Question: Will these extra costs to the City result in more accurate PM2.5 projection specific to the City of Davis?
Answer: As discussed above, the pattern of regional PM2.5 concentrations are very closely related across both the YSAQMD and the Sacramento AQMD. Indeed, the YSAQMD’s own data supplied to the NRC show very little overall differences between Woodland and Davis on a day-to-day basis. Some days Woodland is a little higher than Davis. On some days, the opposite is true. On average, the Woodland monitor reads about 1-2 ug/m3 higher than the Davis monitor but that is really likely more a function of the more rural location of the Davis monitor. In fact, being closer to the urban center in Woodland may more accurately reflect urban conditions in Davis than a Davis monitor in a field far removed from any wood burning sources. As a result, using the Davis monitor as a source for PM2.5 projections may even serve to underestimate conditions in central Davis. If Council chooses to use the YSAQMD projections as the basis for “No-Burn” day advisories, it would be technically and economically well advised to adhere to the current YSAQMD method of projecting PM2.5 concentrations based on the urban Woodland monitor without charge rather than the rural Davis monitor. The old adage seems to ring true, “Why buy the cow when you can get the milk for free”.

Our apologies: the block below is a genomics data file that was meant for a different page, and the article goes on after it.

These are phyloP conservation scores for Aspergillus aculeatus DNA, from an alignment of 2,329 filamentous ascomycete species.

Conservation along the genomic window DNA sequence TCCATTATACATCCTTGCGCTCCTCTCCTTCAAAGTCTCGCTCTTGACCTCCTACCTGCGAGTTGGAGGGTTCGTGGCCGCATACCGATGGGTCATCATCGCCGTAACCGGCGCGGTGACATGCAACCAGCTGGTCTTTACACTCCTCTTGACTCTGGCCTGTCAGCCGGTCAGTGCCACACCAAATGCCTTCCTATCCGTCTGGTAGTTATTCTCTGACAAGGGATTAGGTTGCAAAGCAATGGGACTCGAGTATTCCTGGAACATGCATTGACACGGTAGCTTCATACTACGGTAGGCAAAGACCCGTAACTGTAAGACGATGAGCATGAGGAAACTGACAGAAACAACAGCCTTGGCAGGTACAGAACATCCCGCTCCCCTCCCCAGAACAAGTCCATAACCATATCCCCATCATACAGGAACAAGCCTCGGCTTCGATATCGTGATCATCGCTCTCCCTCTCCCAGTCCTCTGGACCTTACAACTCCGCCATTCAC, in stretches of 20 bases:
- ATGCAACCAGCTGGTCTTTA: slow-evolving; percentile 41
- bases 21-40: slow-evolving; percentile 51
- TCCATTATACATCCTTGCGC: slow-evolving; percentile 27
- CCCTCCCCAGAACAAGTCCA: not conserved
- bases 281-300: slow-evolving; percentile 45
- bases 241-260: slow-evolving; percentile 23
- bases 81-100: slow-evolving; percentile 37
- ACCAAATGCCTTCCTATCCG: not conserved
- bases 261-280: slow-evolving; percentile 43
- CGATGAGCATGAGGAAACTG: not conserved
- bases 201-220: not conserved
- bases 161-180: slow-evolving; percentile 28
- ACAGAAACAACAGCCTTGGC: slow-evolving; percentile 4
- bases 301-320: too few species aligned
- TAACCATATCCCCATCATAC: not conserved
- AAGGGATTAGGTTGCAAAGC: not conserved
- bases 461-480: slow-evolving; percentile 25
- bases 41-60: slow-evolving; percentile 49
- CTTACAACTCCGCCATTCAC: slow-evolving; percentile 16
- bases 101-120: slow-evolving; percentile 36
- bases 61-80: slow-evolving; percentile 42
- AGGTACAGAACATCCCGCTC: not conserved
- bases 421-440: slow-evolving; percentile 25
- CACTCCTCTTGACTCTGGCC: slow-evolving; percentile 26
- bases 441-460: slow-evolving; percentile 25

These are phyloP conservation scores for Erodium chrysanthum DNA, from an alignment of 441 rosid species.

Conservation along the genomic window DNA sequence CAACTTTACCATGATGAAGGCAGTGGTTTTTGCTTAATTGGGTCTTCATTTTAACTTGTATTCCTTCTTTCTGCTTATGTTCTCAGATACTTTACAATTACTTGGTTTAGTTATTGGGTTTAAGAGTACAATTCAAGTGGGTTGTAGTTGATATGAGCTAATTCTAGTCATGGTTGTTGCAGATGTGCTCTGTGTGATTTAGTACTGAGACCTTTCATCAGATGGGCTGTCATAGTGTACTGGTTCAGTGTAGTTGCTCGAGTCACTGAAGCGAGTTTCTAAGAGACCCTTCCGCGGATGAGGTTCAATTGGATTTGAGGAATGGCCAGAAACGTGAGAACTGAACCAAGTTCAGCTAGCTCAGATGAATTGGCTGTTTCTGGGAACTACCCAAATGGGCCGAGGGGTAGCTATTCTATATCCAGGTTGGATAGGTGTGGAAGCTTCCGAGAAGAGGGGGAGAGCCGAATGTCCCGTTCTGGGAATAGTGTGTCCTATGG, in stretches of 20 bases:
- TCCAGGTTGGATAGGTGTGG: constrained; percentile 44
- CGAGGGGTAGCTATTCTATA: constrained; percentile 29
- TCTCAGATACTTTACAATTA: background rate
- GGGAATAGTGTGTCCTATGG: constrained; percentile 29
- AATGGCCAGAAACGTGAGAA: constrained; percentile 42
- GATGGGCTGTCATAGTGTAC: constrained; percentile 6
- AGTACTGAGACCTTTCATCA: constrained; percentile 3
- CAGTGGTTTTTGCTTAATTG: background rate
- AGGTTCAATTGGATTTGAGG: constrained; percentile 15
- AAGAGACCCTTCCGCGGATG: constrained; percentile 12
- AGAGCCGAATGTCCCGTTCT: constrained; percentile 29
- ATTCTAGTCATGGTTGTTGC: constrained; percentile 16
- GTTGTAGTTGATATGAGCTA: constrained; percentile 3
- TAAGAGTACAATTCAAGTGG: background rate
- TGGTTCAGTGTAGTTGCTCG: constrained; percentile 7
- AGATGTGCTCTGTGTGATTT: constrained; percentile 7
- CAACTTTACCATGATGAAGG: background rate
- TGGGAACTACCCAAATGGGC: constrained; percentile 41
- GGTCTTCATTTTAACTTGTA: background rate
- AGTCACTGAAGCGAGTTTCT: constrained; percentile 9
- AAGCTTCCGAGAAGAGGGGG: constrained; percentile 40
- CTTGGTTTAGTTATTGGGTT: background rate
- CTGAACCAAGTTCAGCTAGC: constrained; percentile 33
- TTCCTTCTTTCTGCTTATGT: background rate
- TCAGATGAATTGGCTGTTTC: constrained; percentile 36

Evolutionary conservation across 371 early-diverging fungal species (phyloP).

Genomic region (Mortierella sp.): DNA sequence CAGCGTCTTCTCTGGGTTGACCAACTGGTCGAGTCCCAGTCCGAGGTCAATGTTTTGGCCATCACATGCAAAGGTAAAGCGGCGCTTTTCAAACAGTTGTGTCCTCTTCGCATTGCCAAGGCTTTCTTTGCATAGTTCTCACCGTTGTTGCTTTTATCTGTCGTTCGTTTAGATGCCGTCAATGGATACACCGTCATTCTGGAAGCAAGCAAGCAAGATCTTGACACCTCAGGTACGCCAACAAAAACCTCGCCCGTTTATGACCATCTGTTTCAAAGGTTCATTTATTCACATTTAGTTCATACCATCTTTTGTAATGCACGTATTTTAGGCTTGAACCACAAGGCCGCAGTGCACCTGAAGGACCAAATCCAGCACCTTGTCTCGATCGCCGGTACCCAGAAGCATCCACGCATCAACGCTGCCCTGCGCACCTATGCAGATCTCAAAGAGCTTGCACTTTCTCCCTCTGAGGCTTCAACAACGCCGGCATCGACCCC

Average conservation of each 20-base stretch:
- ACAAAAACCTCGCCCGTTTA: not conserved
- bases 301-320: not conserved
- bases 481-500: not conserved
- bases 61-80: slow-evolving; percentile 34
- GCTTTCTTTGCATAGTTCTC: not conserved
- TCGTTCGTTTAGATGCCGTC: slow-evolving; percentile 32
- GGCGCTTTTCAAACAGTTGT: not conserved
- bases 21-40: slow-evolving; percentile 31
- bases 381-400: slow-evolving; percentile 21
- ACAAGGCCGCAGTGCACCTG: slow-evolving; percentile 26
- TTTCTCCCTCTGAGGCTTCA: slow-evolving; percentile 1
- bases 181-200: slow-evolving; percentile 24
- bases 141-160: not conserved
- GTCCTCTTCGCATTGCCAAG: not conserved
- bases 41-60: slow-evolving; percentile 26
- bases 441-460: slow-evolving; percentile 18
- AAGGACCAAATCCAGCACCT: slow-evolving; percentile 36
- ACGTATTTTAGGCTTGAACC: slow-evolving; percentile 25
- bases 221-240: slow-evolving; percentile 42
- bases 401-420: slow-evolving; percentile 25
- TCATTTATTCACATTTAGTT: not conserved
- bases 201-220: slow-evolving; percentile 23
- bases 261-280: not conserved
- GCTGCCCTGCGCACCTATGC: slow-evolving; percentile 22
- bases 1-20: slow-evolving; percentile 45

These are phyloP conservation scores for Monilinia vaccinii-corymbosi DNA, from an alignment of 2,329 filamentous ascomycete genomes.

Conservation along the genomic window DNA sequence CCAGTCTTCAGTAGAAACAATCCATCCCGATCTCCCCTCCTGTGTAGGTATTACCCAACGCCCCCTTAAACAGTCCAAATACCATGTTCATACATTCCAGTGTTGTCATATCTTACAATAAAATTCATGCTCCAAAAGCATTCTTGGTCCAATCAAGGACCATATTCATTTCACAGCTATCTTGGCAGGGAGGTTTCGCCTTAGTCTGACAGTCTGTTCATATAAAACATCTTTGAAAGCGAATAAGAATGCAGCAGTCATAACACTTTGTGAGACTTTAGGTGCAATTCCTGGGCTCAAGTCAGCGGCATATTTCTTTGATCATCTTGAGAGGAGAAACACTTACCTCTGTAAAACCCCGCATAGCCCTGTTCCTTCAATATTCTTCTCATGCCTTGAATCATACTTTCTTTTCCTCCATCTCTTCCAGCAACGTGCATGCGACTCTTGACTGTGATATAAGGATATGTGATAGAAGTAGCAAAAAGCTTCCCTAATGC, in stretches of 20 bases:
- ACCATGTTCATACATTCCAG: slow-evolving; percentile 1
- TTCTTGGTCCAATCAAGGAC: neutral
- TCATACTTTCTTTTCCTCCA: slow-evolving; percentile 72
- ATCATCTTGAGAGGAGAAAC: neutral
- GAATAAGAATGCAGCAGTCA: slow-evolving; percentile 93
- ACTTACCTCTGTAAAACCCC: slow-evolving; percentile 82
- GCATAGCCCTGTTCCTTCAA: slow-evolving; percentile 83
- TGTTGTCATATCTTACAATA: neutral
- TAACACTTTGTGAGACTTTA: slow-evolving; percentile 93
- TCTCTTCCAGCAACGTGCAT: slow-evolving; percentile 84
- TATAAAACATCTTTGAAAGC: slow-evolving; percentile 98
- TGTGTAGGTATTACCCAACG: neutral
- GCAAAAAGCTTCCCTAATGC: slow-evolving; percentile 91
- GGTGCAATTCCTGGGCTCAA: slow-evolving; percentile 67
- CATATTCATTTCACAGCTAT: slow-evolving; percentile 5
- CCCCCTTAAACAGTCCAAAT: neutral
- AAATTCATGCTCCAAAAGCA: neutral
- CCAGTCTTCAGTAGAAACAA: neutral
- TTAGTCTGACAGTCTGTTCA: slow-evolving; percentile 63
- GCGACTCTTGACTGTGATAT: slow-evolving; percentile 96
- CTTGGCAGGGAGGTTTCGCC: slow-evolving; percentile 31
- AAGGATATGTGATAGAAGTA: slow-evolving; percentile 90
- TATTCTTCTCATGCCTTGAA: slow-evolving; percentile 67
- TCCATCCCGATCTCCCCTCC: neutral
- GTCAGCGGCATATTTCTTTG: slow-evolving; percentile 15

The Council will be weighing all these issues this Tuesday evening. The agendized item will probably not come up for discussion until at least after 8 pm as the Council is first considering the proposed selection of the surface water project and plan for the election next Spring.